Adding the right keywords into an ads account, such as Google or Bing, is often overlooked. It is common practice for people when writing an ad to think ‘what will people search for?’ add a few terms and then run the ad. However, adding keywords into text ads is a much more complex process if you want your ads to perform to the best of their ability. We’ve highlighted below some of the key ways you can help ads perform well and which tools are available to help pick the right keywords.
As with all processes in search ads, testing is key, as cost per clicks fluctuate depending on the competition bidding on the keywords, seasonal trends, locations and much more. Therefore, accounts need to be monitored closely on a weekly basis. Bear in mind that it is best to not make dramatic changes to keywords after short periods of time. This is because data is required to support the changes you decide to make within the account.
Always check in Google Keyword Planner. It will most likely pick up keywords which you hadn’t considered. For example, a simple ‘women’s blouse’ rather than ‘ladies’ shirt’ could have a much higher number of monthly searches, so it would make sense to include in your search terms. The keyword planner also shows the competition for each of these keywords. With this information you can determine how hard it will be to get into top position. It also gives you the average cost per click so you can work out, prior to setting the campaign live, how much budget is necessary based on using a variation of keywords.
Although the hardest to find, the best keywords to aim for are ones with high volume, but low competition, as these will allow you to reach a large number of people, but it won’t cost you a fortune! So needless to say, the high competition/high searches keywords are those that cost a lot per click, so if possible, they are the ones to consider dropping.
Check what your competitors are bidding on using a tool like SEMrush – you will want to be showing in the right auctions, and they may be targeting some keyword that you haven’t considered. Also, the larger companies will have large teams behind them, so they will have the budget available to research top keywords, giving you the opportunity to come along and see what potentially works. Once in your account, make sure you keep an eye on these keywords, as bids are more likely to be higher due to competitors bidding on them. This can sometimes start a ‘bidding war’ if you both want the top spot. In these cases, it’s usually advised to drop down a spot to position two, as these have a similar click through rate but a much lower click through rate, as search ads only charge you 1p over the bid from the keyword in the lower position.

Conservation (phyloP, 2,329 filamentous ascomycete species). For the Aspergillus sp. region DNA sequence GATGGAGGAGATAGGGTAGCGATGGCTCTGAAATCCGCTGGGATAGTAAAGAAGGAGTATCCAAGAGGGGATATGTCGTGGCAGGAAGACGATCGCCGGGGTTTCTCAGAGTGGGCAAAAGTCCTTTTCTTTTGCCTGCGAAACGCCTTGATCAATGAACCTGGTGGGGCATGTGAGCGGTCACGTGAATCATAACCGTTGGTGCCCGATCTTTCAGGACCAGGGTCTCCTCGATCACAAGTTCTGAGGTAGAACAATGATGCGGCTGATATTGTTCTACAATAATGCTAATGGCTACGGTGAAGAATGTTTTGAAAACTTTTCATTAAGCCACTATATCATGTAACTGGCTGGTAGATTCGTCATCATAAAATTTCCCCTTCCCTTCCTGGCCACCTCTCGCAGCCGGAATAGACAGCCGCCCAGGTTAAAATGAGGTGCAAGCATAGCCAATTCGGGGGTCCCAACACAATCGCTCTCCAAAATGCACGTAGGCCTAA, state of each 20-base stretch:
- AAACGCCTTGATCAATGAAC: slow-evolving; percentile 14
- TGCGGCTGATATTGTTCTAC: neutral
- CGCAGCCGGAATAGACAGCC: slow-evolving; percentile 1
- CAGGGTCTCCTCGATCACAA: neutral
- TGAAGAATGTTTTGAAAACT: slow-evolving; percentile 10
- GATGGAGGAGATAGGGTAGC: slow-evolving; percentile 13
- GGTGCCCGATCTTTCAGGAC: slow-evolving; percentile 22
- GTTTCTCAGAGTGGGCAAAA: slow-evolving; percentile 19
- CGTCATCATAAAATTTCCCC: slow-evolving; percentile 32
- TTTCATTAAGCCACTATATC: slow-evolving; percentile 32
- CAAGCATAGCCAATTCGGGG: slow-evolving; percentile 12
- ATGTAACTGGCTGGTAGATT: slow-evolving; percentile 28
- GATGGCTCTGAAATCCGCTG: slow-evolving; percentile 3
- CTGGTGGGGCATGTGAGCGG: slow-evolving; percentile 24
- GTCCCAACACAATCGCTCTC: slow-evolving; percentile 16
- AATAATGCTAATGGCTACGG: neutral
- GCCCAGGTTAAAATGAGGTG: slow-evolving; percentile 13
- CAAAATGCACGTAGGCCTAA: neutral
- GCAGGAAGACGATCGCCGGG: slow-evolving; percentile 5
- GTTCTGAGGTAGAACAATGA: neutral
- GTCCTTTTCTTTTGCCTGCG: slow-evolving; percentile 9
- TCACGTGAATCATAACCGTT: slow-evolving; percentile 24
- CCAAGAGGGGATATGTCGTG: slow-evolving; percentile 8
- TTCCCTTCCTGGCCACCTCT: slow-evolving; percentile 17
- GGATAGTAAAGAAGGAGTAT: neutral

Organic Search Terms
Google Analytics has made it harder to access organic search terms, and now provides a large chunk of ‘not provided’ organic keywords. However, there are a couple of ways to gain access to these organic search terms. It is possible to drop some code into Analytics, but we use a couple of tools which makes the process much easier. SEMrush makes it much easier to download the top searched terms simply by adding your URL and heading over to the organic keywords section. Another tool is Keyword Hero, which can easily be integrated into your Google Analytics. It sets up a new profile and you can see which search terms brought visits to your site for free. It does cost if you want conversions against the data, but we think it is worthwhile to give you invaluable data which is otherwise pretty inaccessible. Once you have your list of organic terms, you can then filter through these and pick some that you would like to test out in your search ads campaigns.
Cover All Possible Search Terms
If you have the budget available, start with your broadest terms and then get more granular. You will then know that you are covering all potential searches. If you use one-word keywords, which are generic, make sure you keep a close eye on the search terms coming through as you don’t want to be showing up in irrelevant auctions. If you are competing against some big brands, you may want to consider skipping the broader terms and focus on longer keywords.
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Think Like Your Website User
You may think that you know what your audience will be searching, but reality could be completely different. For example, one of our clients Flexed were concentrating on the term ‘short term car leasing’, but, after some research, we found out that one of their other top search terms were ‘long term car rental’. This is a key term which was not considered previously. Once this was added into the search ads campaigns, the conversions started coming through on this term!
Consider Longtail Keywords
Aim for keywords which your customer would search for rather than what you think they would. For example, ‘limestone paving suitable for garden path’ rather than ‘paving slab’ – these terms will have a much lower number of searches, but they will be the people who have more intention to buy as they are a much more specific search.
Separating Keywords into Campaign Types
Have separate campaigns based on product type, brand and product id. This way you can have the ad copy suited to your keywords and can compare which search ad types work best for your business. Also, this means it will be much easier to measure the performance of the keywords and will provide a higher relevancy for the ad groups. Just don’t make the mistake of putting single keywords into their own ad groups, as this is far too granular and will hinder your account rather than help.